Protect Your Eyesight: Tips for Preventing Eye Strain at the Computer
Our lives have become increasingly more comfortable, efficient, and overall easier as technology has innovated. But rapid innovation in technology that doesn't match pace with our own physiological evolution comes with its own dangers. We live in a world where devices are everywhere and we’re spending more and more time attached to a screen. One of the drawbacks to this new way of life is the damage to our eyes. Since the adaptation to computers has boomed, eye strain has become a common issue.
What is eye strain?
Eye strain refers to any eye discomfort that you experience when you stare at a digital screen for too long, whether that’s just a couple of hours or a twelve-hour workday. Eye strain is the feeling of dryness, tiredness, or general discomfort in your eyes that happens when you concentrate on a digital screen for too long. It may happen from reading, designing, editing, gaming, or just browsing the web. Eye strain can come from computer, mobile, or tablet usage. Previously, eye strain was thought to be reserved for those who had to keep their eyes open for long periods concentrating on a single focus, like someone driving long distances. Nowadays, this condition is common for programmers, gamers, remote workers, students, and more.
What causes eye strain?
In essence, eye strain happens when your eye muscles become fatigued and lose their optimal focusing capabilities. As the muscles become tired, the symptoms of eye strain set in, and you start to get double or blurry vision, tired, dry eyes, headaches, and neck tension. Eye strain also goes by digital eye strain and computer vision syndrome. While increased use of screens has been the primary cause of this condition, many factors that worsen physical symptoms. If you're not using the right eyewear, you're being exposed to too much blue light, your eyes are dry, or you have poor sitting posture, you could be making the eye strain symptoms much worse.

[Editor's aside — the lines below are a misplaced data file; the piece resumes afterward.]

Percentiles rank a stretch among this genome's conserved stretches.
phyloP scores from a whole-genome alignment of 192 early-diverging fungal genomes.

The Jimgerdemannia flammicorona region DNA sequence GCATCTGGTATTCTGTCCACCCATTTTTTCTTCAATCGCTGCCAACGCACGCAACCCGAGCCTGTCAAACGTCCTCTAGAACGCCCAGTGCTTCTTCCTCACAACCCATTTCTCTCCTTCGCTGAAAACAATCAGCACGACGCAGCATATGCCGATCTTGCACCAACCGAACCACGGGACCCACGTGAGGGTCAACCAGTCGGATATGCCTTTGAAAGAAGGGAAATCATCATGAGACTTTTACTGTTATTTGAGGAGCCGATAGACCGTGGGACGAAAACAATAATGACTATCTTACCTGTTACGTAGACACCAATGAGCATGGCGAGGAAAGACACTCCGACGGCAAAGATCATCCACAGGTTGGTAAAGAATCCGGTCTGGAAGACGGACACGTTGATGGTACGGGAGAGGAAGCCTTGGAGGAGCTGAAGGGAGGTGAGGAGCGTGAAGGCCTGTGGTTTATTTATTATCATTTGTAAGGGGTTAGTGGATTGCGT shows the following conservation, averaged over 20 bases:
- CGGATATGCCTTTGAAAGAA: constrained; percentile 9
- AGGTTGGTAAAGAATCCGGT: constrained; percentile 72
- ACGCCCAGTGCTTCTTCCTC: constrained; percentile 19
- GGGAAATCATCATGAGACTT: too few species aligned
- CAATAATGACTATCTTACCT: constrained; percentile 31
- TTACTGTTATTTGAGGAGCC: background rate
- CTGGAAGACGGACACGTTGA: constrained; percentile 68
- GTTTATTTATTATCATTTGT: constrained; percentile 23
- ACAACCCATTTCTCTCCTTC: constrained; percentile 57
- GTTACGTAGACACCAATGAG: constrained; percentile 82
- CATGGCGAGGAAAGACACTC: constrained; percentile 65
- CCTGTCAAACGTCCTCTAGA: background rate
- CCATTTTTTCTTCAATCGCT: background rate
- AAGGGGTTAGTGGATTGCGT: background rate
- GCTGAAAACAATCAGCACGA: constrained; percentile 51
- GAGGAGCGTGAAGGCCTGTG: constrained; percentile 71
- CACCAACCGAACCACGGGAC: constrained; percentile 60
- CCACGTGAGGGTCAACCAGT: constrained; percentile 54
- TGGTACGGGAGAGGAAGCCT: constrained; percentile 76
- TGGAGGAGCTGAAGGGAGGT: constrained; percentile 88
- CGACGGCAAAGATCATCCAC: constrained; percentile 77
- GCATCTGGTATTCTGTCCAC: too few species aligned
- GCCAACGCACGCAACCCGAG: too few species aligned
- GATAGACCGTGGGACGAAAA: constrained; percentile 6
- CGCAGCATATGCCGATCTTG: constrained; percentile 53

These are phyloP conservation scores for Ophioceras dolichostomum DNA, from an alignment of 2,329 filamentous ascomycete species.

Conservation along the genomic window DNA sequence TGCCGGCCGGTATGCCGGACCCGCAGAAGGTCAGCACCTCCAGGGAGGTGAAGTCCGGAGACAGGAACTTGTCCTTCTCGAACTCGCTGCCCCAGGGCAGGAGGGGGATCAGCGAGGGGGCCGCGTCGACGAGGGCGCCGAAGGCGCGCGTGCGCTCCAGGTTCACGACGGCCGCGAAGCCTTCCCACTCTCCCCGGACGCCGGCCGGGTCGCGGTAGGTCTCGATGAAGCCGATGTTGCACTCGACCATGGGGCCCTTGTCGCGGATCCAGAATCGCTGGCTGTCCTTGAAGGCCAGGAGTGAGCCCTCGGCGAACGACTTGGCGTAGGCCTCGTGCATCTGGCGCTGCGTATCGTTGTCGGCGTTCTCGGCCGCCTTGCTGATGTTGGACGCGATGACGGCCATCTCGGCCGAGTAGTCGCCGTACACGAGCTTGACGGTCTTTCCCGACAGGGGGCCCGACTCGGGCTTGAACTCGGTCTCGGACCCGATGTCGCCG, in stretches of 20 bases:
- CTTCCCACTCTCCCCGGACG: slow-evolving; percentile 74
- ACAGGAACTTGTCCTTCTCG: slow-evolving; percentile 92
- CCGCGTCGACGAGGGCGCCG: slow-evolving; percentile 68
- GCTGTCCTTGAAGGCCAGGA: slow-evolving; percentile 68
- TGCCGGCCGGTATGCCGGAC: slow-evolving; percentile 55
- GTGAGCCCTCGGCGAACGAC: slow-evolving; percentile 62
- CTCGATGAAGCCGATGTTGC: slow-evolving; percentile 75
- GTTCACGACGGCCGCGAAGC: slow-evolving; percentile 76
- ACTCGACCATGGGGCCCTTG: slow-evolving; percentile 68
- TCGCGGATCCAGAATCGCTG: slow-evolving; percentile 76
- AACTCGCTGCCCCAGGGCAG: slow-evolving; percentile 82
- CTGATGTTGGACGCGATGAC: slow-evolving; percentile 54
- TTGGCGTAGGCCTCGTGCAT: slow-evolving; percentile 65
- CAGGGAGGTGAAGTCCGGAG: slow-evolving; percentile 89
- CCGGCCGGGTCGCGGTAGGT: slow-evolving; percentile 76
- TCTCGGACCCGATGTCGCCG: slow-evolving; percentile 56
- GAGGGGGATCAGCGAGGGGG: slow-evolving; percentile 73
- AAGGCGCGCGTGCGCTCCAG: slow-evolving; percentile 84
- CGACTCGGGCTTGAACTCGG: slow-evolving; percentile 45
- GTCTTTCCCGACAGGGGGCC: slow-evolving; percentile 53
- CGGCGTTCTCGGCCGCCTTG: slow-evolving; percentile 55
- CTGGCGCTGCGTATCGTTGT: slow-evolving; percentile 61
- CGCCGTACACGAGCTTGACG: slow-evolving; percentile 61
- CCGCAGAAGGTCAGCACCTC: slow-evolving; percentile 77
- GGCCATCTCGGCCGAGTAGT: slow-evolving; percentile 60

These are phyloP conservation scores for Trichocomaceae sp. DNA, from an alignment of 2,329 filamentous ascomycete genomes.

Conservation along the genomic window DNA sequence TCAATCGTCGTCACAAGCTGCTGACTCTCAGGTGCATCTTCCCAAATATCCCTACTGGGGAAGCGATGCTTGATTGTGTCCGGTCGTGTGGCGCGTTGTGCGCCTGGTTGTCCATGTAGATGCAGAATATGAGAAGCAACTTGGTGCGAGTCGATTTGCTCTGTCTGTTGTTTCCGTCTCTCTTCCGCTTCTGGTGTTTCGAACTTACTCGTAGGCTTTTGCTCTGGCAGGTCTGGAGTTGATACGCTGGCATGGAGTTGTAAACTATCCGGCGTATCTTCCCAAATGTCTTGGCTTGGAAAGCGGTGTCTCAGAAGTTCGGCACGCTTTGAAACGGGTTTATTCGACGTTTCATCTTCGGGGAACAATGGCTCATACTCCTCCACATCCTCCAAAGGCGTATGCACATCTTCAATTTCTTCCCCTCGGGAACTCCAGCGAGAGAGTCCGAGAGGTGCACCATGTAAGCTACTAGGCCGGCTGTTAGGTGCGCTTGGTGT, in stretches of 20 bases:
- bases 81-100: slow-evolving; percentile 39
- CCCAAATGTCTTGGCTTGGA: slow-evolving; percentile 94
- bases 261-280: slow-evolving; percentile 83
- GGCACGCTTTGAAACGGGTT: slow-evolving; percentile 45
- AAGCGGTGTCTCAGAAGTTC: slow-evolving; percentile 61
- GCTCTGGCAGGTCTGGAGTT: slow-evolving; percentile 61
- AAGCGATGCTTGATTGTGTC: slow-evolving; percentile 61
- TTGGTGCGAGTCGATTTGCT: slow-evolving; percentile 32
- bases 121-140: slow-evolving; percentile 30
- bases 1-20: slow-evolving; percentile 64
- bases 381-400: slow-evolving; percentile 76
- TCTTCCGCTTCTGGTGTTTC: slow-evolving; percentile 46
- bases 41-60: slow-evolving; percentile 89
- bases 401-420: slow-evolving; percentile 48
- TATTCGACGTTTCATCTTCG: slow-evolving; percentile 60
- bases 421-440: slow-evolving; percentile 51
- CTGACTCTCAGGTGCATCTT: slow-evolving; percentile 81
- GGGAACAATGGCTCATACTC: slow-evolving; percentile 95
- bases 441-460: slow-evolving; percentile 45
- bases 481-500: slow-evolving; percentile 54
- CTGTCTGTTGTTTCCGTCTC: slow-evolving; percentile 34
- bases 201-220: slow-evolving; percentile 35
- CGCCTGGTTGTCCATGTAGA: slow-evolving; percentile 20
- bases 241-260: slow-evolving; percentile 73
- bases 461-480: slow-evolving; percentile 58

Those who suffer from existing vision issues are recommended to wear special glasses to make viewing screens more comfortable. All of our devices deliver us a small amount of blue light. Some studies point towards blue light exposure contributing to vision problems. But it's not just the light or the computer that impacts eye strain. How your device is situated or how you’re sitting also matters. If your eyes are dry, it can irritate and lead to eye strain after prolonged viewing. Also, holding a device too closely and trying to view it for prolonged periods can tire out the muscles of your eyes more quickly. Posture also affects eye strain because how you sit may change how your eyes struggle to view the screen. This is why it's important to have your devices set up properly to create the least damaging environment for your eye health.
With so many possible causes of eye strain that we may be guilty of, it's important to remember that some of the symptoms can be quite serious. Eye strain can lead to migraines, tension headaches, neck and back pain, and a disrupted sleep cycle. All of these can further exacerbate health conditions in some people. Whether or not eye strain is the cause of more fatal health conditions is yet to be seen in studies. Having underlying issues with your vision, added stress, or reading with improper lighting can also cause eye strain.
If you find yourself feeling suffering from the following symptoms, you may be suffering from eye strain: